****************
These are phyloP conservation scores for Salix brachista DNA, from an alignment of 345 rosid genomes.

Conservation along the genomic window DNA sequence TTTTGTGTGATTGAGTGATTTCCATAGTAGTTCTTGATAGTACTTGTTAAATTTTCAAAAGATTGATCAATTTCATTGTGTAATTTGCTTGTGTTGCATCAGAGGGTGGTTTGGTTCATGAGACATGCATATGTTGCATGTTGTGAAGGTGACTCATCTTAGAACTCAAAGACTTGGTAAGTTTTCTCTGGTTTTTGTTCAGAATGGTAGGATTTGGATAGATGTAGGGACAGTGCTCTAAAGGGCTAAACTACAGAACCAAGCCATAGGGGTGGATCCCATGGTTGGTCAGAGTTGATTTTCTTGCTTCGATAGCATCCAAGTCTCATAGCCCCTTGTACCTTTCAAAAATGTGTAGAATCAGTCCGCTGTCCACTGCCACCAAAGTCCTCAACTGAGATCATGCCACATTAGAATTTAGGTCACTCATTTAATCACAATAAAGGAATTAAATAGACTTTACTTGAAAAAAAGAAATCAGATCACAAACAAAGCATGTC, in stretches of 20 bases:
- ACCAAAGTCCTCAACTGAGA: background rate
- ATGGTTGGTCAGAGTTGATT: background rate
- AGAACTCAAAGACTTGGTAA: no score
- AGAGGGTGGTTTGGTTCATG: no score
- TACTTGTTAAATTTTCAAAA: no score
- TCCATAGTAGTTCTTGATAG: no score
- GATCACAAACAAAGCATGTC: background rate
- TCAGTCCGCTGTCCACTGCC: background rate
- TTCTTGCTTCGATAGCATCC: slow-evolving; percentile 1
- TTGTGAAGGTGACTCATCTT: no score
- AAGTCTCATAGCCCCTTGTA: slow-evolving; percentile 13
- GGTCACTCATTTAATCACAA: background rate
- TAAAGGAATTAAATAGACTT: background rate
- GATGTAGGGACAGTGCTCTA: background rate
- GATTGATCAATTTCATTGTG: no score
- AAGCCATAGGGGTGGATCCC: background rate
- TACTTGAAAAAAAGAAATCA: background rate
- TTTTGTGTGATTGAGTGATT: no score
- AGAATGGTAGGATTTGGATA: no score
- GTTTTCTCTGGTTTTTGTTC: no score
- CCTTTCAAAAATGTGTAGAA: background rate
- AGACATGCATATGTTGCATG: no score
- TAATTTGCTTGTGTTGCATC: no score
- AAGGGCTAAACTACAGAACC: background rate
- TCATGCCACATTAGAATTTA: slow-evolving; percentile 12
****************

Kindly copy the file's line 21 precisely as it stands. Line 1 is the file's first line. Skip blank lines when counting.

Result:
- AGAATGGTAGGATTTGGATA: no score